Each organism contributed a different number of sequences to the ECK database, so in order to simulate half of the sequences in the database being fragmented into a certain number of pieces, it was not sufficient to simply use the first or last half of the organisms. No combination of organisms perfectly divides the database into equal halves containing exactly 3,420 sequences in each, although a combination of the sequences from A. gambiae, A. thaliana, C. elegans, S. cerevisiae, and S. pombe gets very close with a total 3,426. Thus, the fragmentation scheme that simulates half of the sequences being split into two pieces was encoded as 11122222112, and the scheme that simulates half being split into two pieces and the other half split into three was encoded as 22233333223.

From this mapping, the pipeline generates two pairs (a total of four) test data sets. In the “ordered” pair, these digits directly determine the number of fragments into which the sequences from a particular organism will be split. In the “shuffled” pair, the integer labels are first mapped to the sequences within each ECK cluster, but then they are shuffled before fragmentation (Fig. 2). Within each pair of data sets, the “even” set uses evenly distributed breakpoints within each sequence, while in the “random” set they are randomly distributed.

The format of the sequence database is described in the GitHub wiki.

Sequence alignment

Each of the four data sets generated in the first step are formatted as BLASTP databases and then aligned against themselves using BLASTP v.2.2.28+ with an E-value cutoff of 1e-5 (−evalue 1e-5) and soft masking turned on (−soft_masking true). The output is formatted as a tab-delimited table with headers and two extra columns for the query and subject sequence lengths (−outfmt ‘7 std qlen slen’).

Graph creation

Graph creation is accomplished with the blast2graphs.py Python program, which converts a table of BLAST hits, with or without header lines, into a set of eight graphs corresponding to the four edge-weighting metrics used in this study, both before and after inter-organism normalization. All metrics use only the best hit for each pair of aligned sequences.

Normalization is accomplished by calculating, for each metric, the average edge weight for the entire graph, and the average weight for all edges connecting sequences from each pair of organisms. Each edge is then multiplied by a ratio of the average graph edge weight over the average weight between the corresponding organisms.

Sequence clustering

For each graph, MCL (v12-068) is used to generate clusters with inflation parameter values ranging from 1.1 to 6.0, creating a total of 50 clusterings per graph.

Supplemental files and summary statistics

The mcl2rtab.py Python program is used to generate a pair of files containing summary statistics for all 400 clusterings corresponding to the eight graphs generated from a single BLASTP file. These files are then converted into stacked barcharts using ggplot2 in R with the barcharts.R program. One last custom Python program called graphs2gml.py is used to generate annotated representations of the graphs and clusterings in a variety of popular file formats that can be read into interactive graph visualization software, such as Cytoscape [30, 31].

Availability of supporting data

All custom software used in this study can be cloned from a dedicated github repository: https://github.com/trgibbons/BlastGraphMetrics.git. Instructions for installation and execution are included in the project wiki.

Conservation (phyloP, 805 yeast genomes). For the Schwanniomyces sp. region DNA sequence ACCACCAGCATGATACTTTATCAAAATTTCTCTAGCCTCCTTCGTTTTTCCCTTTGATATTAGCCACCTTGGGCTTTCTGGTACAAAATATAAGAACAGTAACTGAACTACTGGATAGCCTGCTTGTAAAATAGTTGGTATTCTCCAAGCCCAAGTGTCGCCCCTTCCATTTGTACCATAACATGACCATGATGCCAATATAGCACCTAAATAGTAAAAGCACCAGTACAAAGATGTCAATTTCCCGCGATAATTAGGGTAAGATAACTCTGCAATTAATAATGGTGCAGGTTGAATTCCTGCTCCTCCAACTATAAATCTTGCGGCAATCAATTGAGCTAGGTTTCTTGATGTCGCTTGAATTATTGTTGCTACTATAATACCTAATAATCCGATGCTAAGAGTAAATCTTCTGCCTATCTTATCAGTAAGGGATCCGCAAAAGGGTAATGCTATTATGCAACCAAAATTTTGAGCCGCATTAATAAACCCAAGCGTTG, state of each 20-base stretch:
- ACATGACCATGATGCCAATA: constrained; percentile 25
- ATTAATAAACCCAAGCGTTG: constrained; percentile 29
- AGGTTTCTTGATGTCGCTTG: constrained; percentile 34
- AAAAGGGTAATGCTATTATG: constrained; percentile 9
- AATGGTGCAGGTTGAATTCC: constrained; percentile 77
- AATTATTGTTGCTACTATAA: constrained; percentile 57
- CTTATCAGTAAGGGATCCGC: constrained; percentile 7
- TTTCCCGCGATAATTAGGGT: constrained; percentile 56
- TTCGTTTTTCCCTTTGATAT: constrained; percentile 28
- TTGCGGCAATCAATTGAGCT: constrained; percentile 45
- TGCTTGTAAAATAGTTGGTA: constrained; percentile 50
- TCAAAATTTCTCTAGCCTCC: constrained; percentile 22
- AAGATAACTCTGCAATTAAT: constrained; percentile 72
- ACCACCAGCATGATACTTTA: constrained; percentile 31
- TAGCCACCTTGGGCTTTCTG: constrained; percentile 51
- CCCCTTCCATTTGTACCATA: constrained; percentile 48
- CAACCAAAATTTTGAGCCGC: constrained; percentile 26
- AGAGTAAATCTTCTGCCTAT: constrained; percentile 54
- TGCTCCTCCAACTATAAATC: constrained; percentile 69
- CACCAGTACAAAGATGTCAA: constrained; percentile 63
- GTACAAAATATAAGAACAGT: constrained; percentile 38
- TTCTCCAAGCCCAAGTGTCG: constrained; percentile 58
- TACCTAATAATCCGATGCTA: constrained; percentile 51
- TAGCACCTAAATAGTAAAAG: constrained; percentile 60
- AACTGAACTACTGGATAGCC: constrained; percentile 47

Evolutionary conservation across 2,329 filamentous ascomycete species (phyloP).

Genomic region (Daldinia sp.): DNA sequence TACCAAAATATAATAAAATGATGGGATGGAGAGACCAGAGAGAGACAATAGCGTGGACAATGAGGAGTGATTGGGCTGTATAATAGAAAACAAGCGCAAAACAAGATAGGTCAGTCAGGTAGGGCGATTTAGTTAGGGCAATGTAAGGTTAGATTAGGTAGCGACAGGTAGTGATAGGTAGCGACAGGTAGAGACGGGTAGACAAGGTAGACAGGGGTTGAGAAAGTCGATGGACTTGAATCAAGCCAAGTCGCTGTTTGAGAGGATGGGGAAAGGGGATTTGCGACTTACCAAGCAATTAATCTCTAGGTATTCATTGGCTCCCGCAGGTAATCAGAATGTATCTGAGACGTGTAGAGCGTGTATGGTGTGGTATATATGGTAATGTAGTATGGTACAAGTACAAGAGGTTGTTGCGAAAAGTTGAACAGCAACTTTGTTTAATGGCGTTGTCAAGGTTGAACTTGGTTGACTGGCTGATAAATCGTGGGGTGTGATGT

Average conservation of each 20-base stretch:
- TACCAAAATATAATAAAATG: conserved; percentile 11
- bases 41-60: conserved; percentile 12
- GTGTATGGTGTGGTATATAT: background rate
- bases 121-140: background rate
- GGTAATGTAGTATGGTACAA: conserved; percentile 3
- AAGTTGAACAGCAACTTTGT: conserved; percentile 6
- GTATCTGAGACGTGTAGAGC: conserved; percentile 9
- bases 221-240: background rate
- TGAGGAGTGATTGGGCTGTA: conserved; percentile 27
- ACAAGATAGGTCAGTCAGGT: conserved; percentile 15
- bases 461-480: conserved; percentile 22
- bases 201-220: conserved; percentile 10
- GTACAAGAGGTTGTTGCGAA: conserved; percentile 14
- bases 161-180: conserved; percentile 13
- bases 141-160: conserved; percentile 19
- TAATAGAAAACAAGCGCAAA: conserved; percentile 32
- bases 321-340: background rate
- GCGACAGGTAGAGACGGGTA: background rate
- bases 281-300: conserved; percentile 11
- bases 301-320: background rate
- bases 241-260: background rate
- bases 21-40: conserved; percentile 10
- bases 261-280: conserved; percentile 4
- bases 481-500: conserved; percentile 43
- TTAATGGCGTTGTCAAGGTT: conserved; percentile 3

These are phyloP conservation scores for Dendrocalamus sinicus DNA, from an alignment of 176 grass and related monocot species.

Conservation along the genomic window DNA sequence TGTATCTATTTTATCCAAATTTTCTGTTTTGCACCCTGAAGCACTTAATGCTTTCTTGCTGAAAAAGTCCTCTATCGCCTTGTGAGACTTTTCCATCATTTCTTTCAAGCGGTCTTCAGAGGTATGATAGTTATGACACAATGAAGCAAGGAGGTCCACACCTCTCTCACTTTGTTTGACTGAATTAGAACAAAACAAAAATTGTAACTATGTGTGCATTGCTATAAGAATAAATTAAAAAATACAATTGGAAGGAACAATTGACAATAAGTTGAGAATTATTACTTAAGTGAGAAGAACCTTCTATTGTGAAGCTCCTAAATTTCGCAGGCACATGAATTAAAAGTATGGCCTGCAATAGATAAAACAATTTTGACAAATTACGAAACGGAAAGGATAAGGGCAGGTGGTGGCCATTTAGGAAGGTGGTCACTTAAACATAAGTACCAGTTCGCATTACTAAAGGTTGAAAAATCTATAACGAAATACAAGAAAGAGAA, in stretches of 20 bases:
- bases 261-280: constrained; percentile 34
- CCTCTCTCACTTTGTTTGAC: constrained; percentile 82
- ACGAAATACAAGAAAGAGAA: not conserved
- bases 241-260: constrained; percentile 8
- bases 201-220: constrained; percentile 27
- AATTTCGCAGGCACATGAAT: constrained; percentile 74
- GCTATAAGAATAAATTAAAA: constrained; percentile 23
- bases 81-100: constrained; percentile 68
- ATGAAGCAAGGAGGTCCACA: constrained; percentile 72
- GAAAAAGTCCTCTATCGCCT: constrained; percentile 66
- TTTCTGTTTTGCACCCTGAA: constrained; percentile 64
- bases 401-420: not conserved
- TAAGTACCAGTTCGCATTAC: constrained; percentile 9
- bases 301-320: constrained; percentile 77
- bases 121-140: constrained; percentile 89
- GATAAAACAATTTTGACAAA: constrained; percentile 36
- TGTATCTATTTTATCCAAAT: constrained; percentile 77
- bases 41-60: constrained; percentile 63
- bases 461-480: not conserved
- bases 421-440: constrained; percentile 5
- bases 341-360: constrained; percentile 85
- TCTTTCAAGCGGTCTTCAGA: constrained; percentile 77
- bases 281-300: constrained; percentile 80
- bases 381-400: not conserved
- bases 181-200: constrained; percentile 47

The ECK test database was derived from the publicly available CEGMA and KOG databases. The CEGMA database can be downloaded from the Korf lab website: http://korflab.ucdavis.edu/datasets/cegma/. The KOG database can be downloaded from the National Center for Biotechnology Information website: ftp://ftp.ncbi.nih.gov/pub/COG/KOG. The downloadEckDatabase.py program can also be used to automatically fetch and format all three databases from their respective websites.

Our simple Python orthology inference program Porthos can be cloned from a separate dedicated github repository: https://github.com/trgibbons/porthos.git.

Notes

Abbreviations

MCL: 

Markov CLustering

COG: 

Clusters of Orthologous Groups

KOG: 

euKaryotic Orthologous Groups

CEGMA: 

Conserved Eukaryotic Genes Mapping Approach

ECK: 

Expanded CEGMA KOGs

SBS: 

Self Bit Score

BSR: 

Bit Score Ratio

AL: 

Anchored alignment Length

BAL: 

Bit score over Anchored alignment Length

E-value: 

Expectation value

NLE: 

Negative common (base ten) Log of the Expectation value

Declarations

Acknowledgements

We thank Prof. Carl Kingsford for his assistance with brainstorming and development of earlier variants of this project. We also thank Dr. Bastian Bentlage for engaging discussion that inspired the eventual redirection of the original project. TRG was primarily funded by NIH Ruth L. Kirschstein National Research Service Award Institutional Research Training Grant T32 GM080201. Additional funding was provided by NSF awards 0629624, 1036506, and 1046075 to CFD.

Authors’ Affiliations

(1)
Department of Cell Biology and Molecular Genetics, University of Maryland
(2)
Center for Bioinformatics and Computational Biology, University of Maryland
(3)
Maryland Agricultural Experiment Station, University of Maryland

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Copyright

© Gibbons et al. 2015

This is an Open Access article distributed under the terms of the Creative Commons Attribution License (http://creativecommons.org/licenses/by/4.0), which permits unrestricted use, distribution, and reproduction in any medium, provided the original work is properly credited. The Creative Commons Public Domain Dedication waiver (http://creativecommons.org/publicdomain/zero/1.0/) applies to the data made available in this article, unless otherwise stated.